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Better recovery with mental training

Expert tips


Many people feel stressed at work. We can increase our well-being by learning how our body reacts to different situations. Positive mental fitness helps us find the balance between stress and recovery.

In a large health and work environment survey based on more than 10,000 employees across the country, Previa has taken an in-depth look into stress in Sweden's workplaces. The survey shows that around one third of employees experience high or dangerous levels of stress.

Åsa Miemois is a health developer at Previa and her work involves promoting health in the workplace. A part of her work is about helping employees find strategies to manage their stress and find time to recover.

– If you feel excessive stress, you should put the handbrake on. Even if your employer has provided the conditions for a sustainable working environment, stress can make it difficult to recover. So we have to stop and find strategies to manage our own stress”, says Åsa Miemois.

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Good mental fitness creates an understanding of which everyday activities generate stress and which ones help recovery.

What is mental fitness?

Mental fitness is about the balance between stress and recovery and understanding how everyday life affects us. The impact of stress is important; when we are stressed we have large amounts of adrenaline in our body and we become productive and active. But to feel well, we also need recovery. If we lose this flexibility between stress and recovery, our lives become more difficult to manage in terms of energy.

– Do you have a daily routine with a natural balance or are you always stressed and need to plan for recovery? Good mental fitness creates an understanding of which everyday activities generate stress and which ones help recovery, and we learn to be flexible between them.

Strategies for dealing with stress

Breathing exercises are regularly used in training to switch on the recovery system. Taking control of your breathing, taking deep breaths and letting your brain rest for a few minutes is an effective way of removing stress hormones. The mental element deals with how we can learn to take control of our thoughts, because when we have anxious thoughts we are in a constant state of stress.

– Mental training can help us learn to calm our thoughts. This might be trying to think positively, but perhaps more often it is trying to find acceptance or a neutral feeling about what is worrying or upsetting. This can reduce stress peaks and make recovery easier.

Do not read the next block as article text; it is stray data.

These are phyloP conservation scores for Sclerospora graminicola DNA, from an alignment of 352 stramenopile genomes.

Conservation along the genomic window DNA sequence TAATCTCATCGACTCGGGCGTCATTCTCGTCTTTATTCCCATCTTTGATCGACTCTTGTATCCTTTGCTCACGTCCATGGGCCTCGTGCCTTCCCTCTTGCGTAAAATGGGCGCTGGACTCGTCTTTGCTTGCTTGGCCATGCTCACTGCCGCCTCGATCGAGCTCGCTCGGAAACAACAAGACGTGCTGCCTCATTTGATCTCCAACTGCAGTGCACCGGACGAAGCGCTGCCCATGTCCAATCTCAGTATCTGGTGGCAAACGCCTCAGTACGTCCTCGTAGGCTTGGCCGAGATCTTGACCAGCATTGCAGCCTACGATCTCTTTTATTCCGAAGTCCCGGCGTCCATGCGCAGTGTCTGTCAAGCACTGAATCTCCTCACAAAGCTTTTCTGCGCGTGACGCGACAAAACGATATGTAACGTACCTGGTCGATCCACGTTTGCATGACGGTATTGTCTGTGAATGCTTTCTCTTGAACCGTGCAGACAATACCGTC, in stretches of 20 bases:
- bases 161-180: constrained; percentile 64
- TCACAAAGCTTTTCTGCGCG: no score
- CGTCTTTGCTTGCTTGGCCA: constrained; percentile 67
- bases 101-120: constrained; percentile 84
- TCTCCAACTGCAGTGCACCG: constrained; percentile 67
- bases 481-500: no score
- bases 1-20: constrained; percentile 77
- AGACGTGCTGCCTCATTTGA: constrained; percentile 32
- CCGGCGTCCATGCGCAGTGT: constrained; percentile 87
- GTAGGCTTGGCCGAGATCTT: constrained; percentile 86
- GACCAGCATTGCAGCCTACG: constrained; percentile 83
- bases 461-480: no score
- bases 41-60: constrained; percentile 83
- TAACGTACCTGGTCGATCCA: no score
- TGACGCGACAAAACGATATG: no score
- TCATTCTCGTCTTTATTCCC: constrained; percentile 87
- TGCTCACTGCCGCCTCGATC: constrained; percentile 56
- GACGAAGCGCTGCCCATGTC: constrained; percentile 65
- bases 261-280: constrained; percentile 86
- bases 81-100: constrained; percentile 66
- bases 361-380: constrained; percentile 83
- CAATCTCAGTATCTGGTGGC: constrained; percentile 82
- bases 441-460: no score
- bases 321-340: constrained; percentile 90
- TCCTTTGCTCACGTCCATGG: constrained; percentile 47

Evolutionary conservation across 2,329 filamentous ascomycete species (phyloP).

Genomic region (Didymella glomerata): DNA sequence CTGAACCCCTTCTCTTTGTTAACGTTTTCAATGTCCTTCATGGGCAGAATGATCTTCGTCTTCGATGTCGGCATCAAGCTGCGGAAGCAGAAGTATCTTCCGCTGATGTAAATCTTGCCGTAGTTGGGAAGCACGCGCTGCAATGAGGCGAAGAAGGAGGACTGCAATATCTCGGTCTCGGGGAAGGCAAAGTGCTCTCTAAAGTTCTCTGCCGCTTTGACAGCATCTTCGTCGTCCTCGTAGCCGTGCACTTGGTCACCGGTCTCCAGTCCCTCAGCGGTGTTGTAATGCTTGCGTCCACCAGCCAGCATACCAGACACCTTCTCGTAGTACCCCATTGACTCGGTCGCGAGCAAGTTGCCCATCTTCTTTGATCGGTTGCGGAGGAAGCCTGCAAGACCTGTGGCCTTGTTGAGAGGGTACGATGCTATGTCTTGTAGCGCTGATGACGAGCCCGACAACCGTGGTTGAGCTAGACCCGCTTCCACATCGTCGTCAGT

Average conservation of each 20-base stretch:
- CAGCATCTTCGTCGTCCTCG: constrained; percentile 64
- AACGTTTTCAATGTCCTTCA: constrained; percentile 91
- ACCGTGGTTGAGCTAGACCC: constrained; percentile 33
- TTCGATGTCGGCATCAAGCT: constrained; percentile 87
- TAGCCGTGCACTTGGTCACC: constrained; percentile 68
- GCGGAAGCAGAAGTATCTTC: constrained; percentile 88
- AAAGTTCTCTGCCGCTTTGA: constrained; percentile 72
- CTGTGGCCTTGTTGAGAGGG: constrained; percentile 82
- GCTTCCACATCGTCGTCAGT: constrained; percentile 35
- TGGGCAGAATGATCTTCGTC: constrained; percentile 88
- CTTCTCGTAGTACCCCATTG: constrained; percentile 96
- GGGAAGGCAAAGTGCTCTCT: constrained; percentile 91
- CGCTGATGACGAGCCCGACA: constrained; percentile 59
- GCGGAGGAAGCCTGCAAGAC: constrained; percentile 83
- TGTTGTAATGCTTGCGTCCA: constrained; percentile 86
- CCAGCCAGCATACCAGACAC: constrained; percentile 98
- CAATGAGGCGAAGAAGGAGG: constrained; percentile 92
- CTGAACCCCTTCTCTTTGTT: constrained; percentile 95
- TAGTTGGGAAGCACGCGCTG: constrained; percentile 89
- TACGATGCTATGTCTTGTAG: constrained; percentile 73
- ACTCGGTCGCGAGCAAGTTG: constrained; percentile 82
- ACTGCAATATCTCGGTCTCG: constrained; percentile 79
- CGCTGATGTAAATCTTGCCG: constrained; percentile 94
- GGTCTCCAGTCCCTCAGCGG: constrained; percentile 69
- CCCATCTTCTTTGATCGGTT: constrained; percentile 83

A good place to start is to look at what times of the day you might be able to use for recovery. For example, you might take five minutes between meetings and at break time, because it is best to take time for recovery several times over the course of the day.

– When we are stressed, we are constantly accumulating stress hormones. If we've been stressed all day, it takes us a while to unwind and for our body to remove the stress hormones. This can make it hard to drift off and it can disturb our sleep because our bodies are running at full speed.” 

Three types of recovery

We can strive to achieve three types of recovery to feel well: sleep, active recovery and passive recovery. Active recovery is creative but undemanding. It replenishes our energy and brings us joy. Passive recovery and sleep allow us to rest.

– If you are overtired, stressed and have low energy, it is easy to become passive, but just resting often does not make us more alert. When we rest physically, we don't usually rest mentally. Thoughts whirl around and anxiety can easily accelerate. In order to recover, our brains also need to rest. This often requires active recovery where the brain is given a different stimulus, focus and a distraction from busy thoughts.

Active recovery means different things to different people. Some people are energised when they are socially active, for others it's exercise, and for a third group it may be making things and being creative. What they all have in common is that active recovery should help us to shift focus away from what is difficult, stressful or worrying.

Strategies for mental fitness


  1. Breathing A large part of mental fitness and recovery is linked to our breathing. Practise taking control of your breathing.
  2. Relaxation and unwinding When we are stressed, we may experience aches and pains. Try to feel the difference in parts of your body when they are tense and relaxed.
  3. Mental training Work with your own thoughts, where they belong and when. Work on acceptance and neutral or positive thoughts.